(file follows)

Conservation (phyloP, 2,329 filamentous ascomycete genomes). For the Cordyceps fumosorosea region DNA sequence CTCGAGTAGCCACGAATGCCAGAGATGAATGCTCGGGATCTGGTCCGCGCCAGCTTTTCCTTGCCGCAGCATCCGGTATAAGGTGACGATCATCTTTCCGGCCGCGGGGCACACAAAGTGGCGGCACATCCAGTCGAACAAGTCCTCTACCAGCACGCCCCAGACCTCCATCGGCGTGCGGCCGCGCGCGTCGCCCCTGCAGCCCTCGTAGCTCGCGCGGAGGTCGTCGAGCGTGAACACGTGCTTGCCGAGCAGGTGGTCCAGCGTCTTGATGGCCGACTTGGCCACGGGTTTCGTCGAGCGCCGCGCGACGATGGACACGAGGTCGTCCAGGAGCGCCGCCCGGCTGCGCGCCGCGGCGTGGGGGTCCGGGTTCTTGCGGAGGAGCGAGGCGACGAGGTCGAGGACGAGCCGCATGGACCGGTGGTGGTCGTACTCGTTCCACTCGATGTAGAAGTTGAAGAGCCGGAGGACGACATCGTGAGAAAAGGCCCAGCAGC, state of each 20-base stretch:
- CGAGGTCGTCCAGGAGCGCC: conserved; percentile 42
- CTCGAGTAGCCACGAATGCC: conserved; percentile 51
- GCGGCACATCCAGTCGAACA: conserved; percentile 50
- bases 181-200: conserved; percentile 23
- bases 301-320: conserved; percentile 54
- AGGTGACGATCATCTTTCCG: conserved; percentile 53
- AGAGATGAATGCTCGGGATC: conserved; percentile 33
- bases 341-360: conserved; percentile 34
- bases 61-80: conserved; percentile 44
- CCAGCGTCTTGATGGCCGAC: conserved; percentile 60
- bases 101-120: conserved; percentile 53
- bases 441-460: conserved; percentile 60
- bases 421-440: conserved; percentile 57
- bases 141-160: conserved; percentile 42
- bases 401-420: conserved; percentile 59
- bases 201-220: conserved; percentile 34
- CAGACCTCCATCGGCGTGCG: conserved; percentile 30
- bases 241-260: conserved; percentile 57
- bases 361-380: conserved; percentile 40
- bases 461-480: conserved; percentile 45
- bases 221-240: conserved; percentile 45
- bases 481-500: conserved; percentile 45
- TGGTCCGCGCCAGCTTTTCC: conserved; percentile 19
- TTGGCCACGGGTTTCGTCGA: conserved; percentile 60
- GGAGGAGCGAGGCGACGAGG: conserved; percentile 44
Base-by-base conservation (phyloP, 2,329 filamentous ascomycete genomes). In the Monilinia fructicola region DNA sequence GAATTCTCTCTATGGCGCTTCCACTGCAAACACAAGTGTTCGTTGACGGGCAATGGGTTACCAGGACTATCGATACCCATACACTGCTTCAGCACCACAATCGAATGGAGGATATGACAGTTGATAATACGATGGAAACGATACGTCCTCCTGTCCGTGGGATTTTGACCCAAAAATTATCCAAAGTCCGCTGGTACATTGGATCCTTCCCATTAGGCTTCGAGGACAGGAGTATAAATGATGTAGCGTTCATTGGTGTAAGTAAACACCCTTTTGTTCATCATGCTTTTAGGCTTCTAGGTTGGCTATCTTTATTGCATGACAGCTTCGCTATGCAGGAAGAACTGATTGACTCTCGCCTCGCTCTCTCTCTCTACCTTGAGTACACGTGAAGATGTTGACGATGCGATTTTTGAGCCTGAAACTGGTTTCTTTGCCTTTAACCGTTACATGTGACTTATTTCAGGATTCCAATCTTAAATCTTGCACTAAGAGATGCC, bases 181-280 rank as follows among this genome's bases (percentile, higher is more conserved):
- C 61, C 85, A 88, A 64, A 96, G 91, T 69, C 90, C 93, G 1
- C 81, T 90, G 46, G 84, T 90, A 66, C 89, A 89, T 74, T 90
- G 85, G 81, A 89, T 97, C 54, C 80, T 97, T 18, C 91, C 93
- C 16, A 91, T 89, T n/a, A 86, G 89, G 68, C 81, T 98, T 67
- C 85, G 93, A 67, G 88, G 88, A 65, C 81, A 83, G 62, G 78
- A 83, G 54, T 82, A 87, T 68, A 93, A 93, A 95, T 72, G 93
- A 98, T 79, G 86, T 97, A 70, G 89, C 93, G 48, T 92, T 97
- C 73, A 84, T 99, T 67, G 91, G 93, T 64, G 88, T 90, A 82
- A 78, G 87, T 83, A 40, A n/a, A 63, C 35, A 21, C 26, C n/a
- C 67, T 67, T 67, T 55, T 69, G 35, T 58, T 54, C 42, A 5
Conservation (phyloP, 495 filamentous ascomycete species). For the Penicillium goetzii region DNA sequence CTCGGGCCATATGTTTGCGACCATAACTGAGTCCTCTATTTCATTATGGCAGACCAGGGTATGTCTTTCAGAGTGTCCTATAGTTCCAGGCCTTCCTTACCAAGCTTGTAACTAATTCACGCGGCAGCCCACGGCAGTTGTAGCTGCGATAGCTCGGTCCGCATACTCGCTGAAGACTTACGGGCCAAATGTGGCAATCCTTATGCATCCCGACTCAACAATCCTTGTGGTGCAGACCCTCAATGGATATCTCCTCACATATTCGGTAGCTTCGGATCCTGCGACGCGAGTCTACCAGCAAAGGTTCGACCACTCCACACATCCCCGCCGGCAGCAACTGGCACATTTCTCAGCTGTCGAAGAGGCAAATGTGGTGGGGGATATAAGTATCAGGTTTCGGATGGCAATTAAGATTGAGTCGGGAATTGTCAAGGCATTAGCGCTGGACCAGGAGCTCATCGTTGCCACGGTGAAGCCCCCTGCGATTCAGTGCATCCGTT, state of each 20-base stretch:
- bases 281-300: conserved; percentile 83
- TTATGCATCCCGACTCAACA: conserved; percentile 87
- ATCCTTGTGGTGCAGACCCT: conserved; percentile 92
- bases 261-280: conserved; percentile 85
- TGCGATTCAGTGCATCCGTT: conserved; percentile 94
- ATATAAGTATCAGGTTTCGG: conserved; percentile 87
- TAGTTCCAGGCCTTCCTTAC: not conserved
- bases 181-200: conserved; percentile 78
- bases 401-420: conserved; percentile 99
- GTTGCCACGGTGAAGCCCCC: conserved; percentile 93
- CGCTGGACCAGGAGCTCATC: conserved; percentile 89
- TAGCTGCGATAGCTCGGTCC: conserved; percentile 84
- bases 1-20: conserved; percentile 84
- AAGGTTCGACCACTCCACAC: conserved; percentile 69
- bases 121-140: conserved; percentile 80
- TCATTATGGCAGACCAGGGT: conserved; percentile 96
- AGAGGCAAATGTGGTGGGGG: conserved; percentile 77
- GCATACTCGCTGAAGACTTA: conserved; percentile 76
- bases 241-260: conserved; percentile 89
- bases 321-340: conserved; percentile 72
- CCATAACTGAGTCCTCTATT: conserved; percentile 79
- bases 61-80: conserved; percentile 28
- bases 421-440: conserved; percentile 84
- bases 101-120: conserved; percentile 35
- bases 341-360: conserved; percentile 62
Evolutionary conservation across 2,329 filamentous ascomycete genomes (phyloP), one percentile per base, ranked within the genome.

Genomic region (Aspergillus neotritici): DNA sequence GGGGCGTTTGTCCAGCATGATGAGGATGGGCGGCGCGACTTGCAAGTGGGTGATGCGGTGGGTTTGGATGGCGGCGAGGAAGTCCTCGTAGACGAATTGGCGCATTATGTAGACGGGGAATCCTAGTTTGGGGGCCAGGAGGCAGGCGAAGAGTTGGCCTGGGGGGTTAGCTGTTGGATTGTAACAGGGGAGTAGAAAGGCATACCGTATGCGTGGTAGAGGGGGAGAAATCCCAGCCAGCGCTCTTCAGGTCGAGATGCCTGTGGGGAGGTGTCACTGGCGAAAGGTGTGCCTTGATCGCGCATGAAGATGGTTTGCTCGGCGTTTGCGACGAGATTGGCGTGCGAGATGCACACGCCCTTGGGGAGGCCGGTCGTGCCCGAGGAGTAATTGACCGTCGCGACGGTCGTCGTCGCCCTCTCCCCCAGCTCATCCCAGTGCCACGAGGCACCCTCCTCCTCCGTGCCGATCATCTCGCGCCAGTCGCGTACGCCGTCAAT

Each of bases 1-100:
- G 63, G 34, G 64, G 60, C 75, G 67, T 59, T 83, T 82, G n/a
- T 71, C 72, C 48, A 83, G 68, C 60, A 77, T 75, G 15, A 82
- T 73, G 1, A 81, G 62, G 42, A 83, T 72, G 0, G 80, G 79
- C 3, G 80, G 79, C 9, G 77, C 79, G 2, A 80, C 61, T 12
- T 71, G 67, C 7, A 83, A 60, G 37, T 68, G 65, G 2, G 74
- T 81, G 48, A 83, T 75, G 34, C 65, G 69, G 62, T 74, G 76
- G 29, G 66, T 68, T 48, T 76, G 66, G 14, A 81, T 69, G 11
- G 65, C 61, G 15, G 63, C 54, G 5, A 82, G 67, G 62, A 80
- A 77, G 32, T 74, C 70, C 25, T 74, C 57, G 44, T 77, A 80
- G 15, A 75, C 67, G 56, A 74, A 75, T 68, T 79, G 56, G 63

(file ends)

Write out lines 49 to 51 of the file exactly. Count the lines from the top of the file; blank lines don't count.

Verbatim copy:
- CGCTGGACCAGGAGCTCATC: conserved; percentile 89
- TAGCTGCGATAGCTCGGTCC: conserved; percentile 84
- bases 1-20: conserved; percentile 84